102. mrbrockpeters says:

    You could say …

    *** puts on shades glasses ***

    “Pimpin’ ain’t easy, as it just got hard out here for a pimp!”


    *** cue the theme from CSI ***

  103. zorbear says:

    Yep! That’s us…

  104. bkmn says:

    All life is sacred….unless you are a prostitute, escort, junkie, wearing a hoodie on a rainy night, not fair skinned enough, grab a cab that I was hailing, etc.

    Love to hear the christofacists take on this. Should Jesus have shot Mary Magdalene?

  105. karmanot says:

    rolls eyes

  106. Jdrs0819 says:

    She didn’t agree to sex, which also makes sense because 150 is incredibly low if sex was involved. He apparently assumed, like you, that all escorts fuck their clients. A lot of them (not necessarily most) want a date to a party or company.

  107. karmanot says:

    The same…..

  108. karmanot says:

    You mean it’s not a tabbi—–laughing

  109. Naja pallida says:

    Walmart has a veritable army of security, which has been largely unaccountable for injuries it has caused subduing suspects. It’s probably only a matter of time before one shoots a shoplifter in the back as they try to run away. Don’t give them any ideas.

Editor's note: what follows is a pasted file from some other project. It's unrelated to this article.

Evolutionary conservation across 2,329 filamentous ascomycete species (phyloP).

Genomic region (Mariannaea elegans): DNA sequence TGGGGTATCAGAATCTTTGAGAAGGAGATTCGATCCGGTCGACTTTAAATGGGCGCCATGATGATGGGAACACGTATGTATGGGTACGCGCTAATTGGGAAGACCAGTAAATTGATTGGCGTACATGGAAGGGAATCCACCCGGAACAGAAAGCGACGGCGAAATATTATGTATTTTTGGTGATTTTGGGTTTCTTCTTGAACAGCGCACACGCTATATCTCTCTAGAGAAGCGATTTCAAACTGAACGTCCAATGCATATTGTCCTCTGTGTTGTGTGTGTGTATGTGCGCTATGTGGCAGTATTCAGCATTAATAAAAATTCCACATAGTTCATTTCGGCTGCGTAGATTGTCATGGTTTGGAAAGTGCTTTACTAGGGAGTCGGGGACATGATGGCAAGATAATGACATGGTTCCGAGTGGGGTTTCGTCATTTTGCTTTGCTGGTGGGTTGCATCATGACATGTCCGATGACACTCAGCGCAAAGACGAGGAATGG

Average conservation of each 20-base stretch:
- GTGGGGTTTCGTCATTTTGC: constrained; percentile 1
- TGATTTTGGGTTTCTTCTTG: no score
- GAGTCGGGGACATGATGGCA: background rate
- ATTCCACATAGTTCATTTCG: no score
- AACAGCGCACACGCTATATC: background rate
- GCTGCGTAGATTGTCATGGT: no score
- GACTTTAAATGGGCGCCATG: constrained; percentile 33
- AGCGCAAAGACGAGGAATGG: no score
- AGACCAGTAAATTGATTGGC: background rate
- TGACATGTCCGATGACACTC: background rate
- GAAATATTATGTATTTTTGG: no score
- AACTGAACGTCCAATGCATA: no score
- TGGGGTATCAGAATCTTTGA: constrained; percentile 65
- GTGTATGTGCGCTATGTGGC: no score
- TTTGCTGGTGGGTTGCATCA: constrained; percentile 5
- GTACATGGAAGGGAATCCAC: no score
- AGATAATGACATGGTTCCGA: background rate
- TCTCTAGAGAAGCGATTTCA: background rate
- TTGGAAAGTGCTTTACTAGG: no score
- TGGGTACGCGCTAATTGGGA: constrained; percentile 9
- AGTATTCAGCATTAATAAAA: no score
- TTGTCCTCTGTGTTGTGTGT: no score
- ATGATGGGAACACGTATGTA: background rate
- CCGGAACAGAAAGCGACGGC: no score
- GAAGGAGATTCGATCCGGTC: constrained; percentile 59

110. Naja pallida says:

    Seems the entirety of the arguments neglect the fact that they were both engaged in a crime together.

  111. Tor says:

    “Can anyone who was unjustly foreclosed upon shoot their banker?”
    You might get some takers with this one…..

  112. nicho says:

    As long as you’re willing to shoot first and ask questions later. Most people would say “Who’s there?” Do that and you’re dead. A bad guy knows who’s there. You need to be willing to shoot into the dark and kill whoever is there.

  113. MichaelS says:

    This verdict is a grave miscarriage of justice. First of all, as you note, on the grounds that prostitution is illegal and therefore the contract is unenforceable. Turn the tables on the facts for a moment… supposing she *did* have sex with him as agreed (before payment), and then he refused to pay her… If she shot him, would she be acquitted? No way.